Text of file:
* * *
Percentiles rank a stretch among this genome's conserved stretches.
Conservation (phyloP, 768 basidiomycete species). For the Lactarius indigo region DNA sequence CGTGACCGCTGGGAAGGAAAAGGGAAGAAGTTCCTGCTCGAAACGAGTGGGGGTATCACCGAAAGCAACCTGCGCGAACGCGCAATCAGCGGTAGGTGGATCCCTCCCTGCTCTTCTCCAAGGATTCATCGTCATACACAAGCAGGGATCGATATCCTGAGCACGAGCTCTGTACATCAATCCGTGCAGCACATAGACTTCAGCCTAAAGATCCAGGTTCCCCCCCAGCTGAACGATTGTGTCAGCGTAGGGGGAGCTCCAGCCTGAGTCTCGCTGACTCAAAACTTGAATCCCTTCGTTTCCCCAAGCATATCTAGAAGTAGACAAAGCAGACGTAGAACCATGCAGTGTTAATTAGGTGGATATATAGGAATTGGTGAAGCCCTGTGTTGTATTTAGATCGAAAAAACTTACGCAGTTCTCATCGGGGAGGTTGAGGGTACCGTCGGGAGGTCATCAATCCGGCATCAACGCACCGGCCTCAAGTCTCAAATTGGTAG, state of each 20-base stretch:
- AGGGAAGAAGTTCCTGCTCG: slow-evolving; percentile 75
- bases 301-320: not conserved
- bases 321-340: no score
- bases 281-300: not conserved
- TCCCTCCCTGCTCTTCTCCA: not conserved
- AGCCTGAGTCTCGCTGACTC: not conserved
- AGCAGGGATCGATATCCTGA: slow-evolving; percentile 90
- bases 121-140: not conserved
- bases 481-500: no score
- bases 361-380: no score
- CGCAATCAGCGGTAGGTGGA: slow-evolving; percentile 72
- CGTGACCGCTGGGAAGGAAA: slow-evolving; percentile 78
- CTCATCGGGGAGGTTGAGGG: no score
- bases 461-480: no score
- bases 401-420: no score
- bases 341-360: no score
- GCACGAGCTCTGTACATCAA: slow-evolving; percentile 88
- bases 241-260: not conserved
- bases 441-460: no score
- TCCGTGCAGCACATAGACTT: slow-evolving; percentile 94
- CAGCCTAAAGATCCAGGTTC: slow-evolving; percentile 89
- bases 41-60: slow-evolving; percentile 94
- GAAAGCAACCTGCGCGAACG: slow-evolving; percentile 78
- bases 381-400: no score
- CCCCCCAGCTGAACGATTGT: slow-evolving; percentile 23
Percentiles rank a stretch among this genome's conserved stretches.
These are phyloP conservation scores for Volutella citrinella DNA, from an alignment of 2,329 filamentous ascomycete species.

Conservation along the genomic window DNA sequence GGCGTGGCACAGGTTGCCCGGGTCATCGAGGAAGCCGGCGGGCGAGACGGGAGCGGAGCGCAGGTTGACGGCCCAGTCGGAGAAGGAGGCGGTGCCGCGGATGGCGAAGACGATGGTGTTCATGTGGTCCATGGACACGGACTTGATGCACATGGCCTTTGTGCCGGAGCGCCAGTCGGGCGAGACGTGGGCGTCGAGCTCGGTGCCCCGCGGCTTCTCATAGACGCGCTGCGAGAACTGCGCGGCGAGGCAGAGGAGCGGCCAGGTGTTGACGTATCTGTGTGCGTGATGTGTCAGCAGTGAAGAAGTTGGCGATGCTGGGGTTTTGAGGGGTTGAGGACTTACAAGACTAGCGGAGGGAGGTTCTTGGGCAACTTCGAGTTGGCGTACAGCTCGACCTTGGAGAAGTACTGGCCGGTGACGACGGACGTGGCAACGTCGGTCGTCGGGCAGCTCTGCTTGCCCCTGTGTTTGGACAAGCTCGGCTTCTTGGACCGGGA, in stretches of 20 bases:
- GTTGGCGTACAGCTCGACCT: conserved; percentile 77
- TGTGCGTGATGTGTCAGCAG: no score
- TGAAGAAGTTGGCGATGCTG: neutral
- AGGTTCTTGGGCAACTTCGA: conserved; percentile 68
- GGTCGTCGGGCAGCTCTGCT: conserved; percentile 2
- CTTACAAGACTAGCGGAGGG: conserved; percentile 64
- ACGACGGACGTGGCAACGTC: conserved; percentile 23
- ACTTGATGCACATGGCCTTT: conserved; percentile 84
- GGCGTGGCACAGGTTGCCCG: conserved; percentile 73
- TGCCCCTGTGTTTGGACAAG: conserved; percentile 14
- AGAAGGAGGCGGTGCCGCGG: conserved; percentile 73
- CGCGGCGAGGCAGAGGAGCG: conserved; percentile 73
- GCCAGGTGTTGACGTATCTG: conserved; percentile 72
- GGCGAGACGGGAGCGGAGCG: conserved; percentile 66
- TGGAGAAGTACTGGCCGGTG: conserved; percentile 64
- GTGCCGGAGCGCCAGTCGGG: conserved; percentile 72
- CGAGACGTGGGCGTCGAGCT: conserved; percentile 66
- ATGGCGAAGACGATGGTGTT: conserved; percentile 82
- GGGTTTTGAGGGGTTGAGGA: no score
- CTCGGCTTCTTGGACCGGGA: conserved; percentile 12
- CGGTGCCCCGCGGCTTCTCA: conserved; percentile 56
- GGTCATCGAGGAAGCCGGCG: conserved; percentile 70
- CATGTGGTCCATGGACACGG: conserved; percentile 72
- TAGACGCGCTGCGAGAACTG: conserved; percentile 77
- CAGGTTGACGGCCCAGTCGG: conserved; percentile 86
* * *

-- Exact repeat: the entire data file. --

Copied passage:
Percentiles rank a stretch among this genome's conserved stretches.
Conservation (phyloP, 768 basidiomycete species). For the Lactarius indigo region DNA sequence CGTGACCGCTGGGAAGGAAAAGGGAAGAAGTTCCTGCTCGAAACGAGTGGGGGTATCACCGAAAGCAACCTGCGCGAACGCGCAATCAGCGGTAGGTGGATCCCTCCCTGCTCTTCTCCAAGGATTCATCGTCATACACAAGCAGGGATCGATATCCTGAGCACGAGCTCTGTACATCAATCCGTGCAGCACATAGACTTCAGCCTAAAGATCCAGGTTCCCCCCCAGCTGAACGATTGTGTCAGCGTAGGGGGAGCTCCAGCCTGAGTCTCGCTGACTCAAAACTTGAATCCCTTCGTTTCCCCAAGCATATCTAGAAGTAGACAAAGCAGACGTAGAACCATGCAGTGTTAATTAGGTGGATATATAGGAATTGGTGAAGCCCTGTGTTGTATTTAGATCGAAAAAACTTACGCAGTTCTCATCGGGGAGGTTGAGGGTACCGTCGGGAGGTCATCAATCCGGCATCAACGCACCGGCCTCAAGTCTCAAATTGGTAG, state of each 20-base stretch:
- AGGGAAGAAGTTCCTGCTCG: slow-evolving; percentile 75
- bases 301-320: not conserved
- bases 321-340: no score
- bases 281-300: not conserved
- TCCCTCCCTGCTCTTCTCCA: not conserved
- AGCCTGAGTCTCGCTGACTC: not conserved
- AGCAGGGATCGATATCCTGA: slow-evolving; percentile 90
- bases 121-140: not conserved
- bases 481-500: no score
- bases 361-380: no score
- CGCAATCAGCGGTAGGTGGA: slow-evolving; percentile 72
- CGTGACCGCTGGGAAGGAAA: slow-evolving; percentile 78
- CTCATCGGGGAGGTTGAGGG: no score
- bases 461-480: no score
- bases 401-420: no score
- bases 341-360: no score
- GCACGAGCTCTGTACATCAA: slow-evolving; percentile 88
- bases 241-260: not conserved
- bases 441-460: no score
- TCCGTGCAGCACATAGACTT: slow-evolving; percentile 94
- CAGCCTAAAGATCCAGGTTC: slow-evolving; percentile 89
- bases 41-60: slow-evolving; percentile 94
- GAAAGCAACCTGCGCGAACG: slow-evolving; percentile 78
- bases 381-400: no score
- CCCCCCAGCTGAACGATTGT: slow-evolving; percentile 23
Percentiles rank a stretch among this genome's conserved stretches.
These are phyloP conservation scores for Volutella citrinella DNA, from an alignment of 2,329 filamentous ascomycete species.

Conservation along the genomic window DNA sequence GGCGTGGCACAGGTTGCCCGGGTCATCGAGGAAGCCGGCGGGCGAGACGGGAGCGGAGCGCAGGTTGACGGCCCAGTCGGAGAAGGAGGCGGTGCCGCGGATGGCGAAGACGATGGTGTTCATGTGGTCCATGGACACGGACTTGATGCACATGGCCTTTGTGCCGGAGCGCCAGTCGGGCGAGACGTGGGCGTCGAGCTCGGTGCCCCGCGGCTTCTCATAGACGCGCTGCGAGAACTGCGCGGCGAGGCAGAGGAGCGGCCAGGTGTTGACGTATCTGTGTGCGTGATGTGTCAGCAGTGAAGAAGTTGGCGATGCTGGGGTTTTGAGGGGTTGAGGACTTACAAGACTAGCGGAGGGAGGTTCTTGGGCAACTTCGAGTTGGCGTACAGCTCGACCTTGGAGAAGTACTGGCCGGTGACGACGGACGTGGCAACGTCGGTCGTCGGGCAGCTCTGCTTGCCCCTGTGTTTGGACAAGCTCGGCTTCTTGGACCGGGA, in stretches of 20 bases:
- GTTGGCGTACAGCTCGACCT: conserved; percentile 77
- TGTGCGTGATGTGTCAGCAG: no score
- TGAAGAAGTTGGCGATGCTG: neutral
- AGGTTCTTGGGCAACTTCGA: conserved; percentile 68
- GGTCGTCGGGCAGCTCTGCT: conserved; percentile 2
- CTTACAAGACTAGCGGAGGG: conserved; percentile 64
- ACGACGGACGTGGCAACGTC: conserved; percentile 23
- ACTTGATGCACATGGCCTTT: conserved; percentile 84
- GGCGTGGCACAGGTTGCCCG: conserved; percentile 73
- TGCCCCTGTGTTTGGACAAG: conserved; percentile 14
- AGAAGGAGGCGGTGCCGCGG: conserved; percentile 73
- CGCGGCGAGGCAGAGGAGCG: conserved; percentile 73
- GCCAGGTGTTGACGTATCTG: conserved; percentile 72
- GGCGAGACGGGAGCGGAGCG: conserved; percentile 66
- TGGAGAAGTACTGGCCGGTG: conserved; percentile 64
- GTGCCGGAGCGCCAGTCGGG: conserved; percentile 72
- CGAGACGTGGGCGTCGAGCT: conserved; percentile 66
- ATGGCGAAGACGATGGTGTT: conserved; percentile 82
- GGGTTTTGAGGGGTTGAGGA: no score
- CTCGGCTTCTTGGACCGGGA: conserved; percentile 12
- CGGTGCCCCGCGGCTTCTCA: conserved; percentile 56
- GGTCATCGAGGAAGCCGGCG: conserved; percentile 70
- CATGTGGTCCATGGACACGG: conserved; percentile 72
- TAGACGCGCTGCGAGAACTG: conserved; percentile 77
- CAGGTTGACGGCCCAGTCGG: conserved; percentile 86